It doesn’t take long for cherry fruit flies to lay eggs – they can start laying 7-10 days after emerging.
Of course, many cherries are picked by cultivators, causing these small white worms to appear alive inside of the fruit.
Do All Cherries Have Worms?
No, not all cherries have worms inside.
While cherry fruit flies are a pest throughout western United States, many cherry trees come through the season unscatched.
However, it is important to prevent the spread of the western cherry fruit fly.
Without preventative measures, fruit flies are likely to lay eggs in a high volume of cherry fruits, ruining a potentially bountiful harvest for cultivators.
Is It Okay to Eat Cherries with Worms?
Yes, you can eat cherries with worms inside.
Of course, many people find the idea of eating cherries with creamy white worms inside disgusting.
In fact, these worms are a source of protein, and because they eat the cherries, they taste the same as the fruit.
Even so, it’s understandable that most people will still avoid eating cherries with worms inside, but you have nothing to worry about.
Can You Get Sick from Worms in Cherries?
If you do eat a cherry with worms inside, you have nothing to worry about, as the larva are completely harmless to humans.
Our immune systems are more than capable of handling these small worms, which aren’t parasitic so will cause no issues inside our digestive systems.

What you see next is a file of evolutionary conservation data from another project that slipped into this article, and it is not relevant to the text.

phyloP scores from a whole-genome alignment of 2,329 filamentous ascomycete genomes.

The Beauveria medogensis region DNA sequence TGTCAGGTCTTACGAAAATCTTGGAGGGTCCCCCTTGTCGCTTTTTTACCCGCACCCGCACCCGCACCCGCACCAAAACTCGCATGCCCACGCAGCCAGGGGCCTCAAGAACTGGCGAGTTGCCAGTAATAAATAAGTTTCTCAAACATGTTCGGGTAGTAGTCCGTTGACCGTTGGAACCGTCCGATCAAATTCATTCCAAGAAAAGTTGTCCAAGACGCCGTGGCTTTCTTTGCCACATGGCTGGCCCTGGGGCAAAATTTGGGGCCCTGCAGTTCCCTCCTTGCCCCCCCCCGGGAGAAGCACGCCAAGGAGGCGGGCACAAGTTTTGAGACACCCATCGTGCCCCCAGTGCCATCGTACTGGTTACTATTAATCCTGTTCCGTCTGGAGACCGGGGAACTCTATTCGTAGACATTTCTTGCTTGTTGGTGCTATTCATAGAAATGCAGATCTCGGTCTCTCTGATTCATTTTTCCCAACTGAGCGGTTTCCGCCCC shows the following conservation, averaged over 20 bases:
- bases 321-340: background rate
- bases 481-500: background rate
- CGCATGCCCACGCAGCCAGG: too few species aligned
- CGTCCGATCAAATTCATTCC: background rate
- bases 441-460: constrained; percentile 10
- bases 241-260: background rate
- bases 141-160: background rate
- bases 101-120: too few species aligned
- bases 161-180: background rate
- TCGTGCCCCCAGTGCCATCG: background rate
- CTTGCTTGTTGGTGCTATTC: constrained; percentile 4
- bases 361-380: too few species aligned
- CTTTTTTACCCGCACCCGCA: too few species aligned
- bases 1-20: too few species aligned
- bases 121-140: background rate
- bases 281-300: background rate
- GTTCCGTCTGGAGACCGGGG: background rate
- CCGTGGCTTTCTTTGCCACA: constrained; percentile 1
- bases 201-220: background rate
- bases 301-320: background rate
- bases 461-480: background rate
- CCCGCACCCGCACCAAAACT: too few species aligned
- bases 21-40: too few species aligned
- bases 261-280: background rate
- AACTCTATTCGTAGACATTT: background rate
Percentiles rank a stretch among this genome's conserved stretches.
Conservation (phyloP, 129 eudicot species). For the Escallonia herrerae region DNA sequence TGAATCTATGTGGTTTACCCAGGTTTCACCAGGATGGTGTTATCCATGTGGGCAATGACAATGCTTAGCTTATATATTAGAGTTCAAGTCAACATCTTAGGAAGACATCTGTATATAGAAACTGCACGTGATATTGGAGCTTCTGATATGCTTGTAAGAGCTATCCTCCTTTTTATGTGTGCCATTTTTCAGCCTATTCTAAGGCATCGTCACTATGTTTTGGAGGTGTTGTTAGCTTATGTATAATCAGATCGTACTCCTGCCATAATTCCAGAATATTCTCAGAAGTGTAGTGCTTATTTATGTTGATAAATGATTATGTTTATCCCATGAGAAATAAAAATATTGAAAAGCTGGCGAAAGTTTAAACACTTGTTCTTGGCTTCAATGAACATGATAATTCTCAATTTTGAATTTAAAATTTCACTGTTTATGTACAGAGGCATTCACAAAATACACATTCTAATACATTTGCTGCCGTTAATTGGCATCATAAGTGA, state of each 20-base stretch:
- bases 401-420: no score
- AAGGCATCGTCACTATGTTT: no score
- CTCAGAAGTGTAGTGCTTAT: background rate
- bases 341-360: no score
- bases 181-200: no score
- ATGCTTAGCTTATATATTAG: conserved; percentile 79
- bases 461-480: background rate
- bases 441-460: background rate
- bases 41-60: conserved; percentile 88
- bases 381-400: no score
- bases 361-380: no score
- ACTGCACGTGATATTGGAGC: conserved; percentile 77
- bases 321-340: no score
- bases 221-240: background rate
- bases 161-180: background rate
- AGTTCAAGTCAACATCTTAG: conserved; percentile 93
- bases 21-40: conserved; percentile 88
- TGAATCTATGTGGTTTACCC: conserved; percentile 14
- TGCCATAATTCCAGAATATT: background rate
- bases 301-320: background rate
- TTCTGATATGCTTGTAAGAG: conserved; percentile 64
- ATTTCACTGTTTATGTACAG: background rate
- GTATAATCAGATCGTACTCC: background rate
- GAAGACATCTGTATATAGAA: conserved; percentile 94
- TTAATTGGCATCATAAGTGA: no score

Beyond feeling grossed out by the experience, you’ll have no problems if you eat a cherry with worms inside.
How to Get Rid of Worms in Cherries – Step by Step
Step One – Don’t Throw Away the Cherries.
There is a common misconception that cherries are ruined if they have worms inside.
Yes, removing the worms is difficult but that doesn’t mean you just give up and throw away a good harvest of cherries.
Step Two – Pick Your Cherries
Grab all the cherries you’ve grown.
Because fruit fly holes in the fruit are so small, identifying which ones have worms can be challenging.
So, let’s just play it safe and assume they’re all at risk.
Step Three – Submerge in Water with Citric Acid
Fill a large container with water and add a few teaspoons of citric acid – something like lemon juice works fine.
Step Four – Leave Cherries for a Few Hours
After submerging the cherries in the water and citric acid for a few hours, you should notice lots of white worms at the bottom of the container.
The solution should help get rid of most of the worms inside of your fruit.
How to Prevent Western Cherry Fruit Flies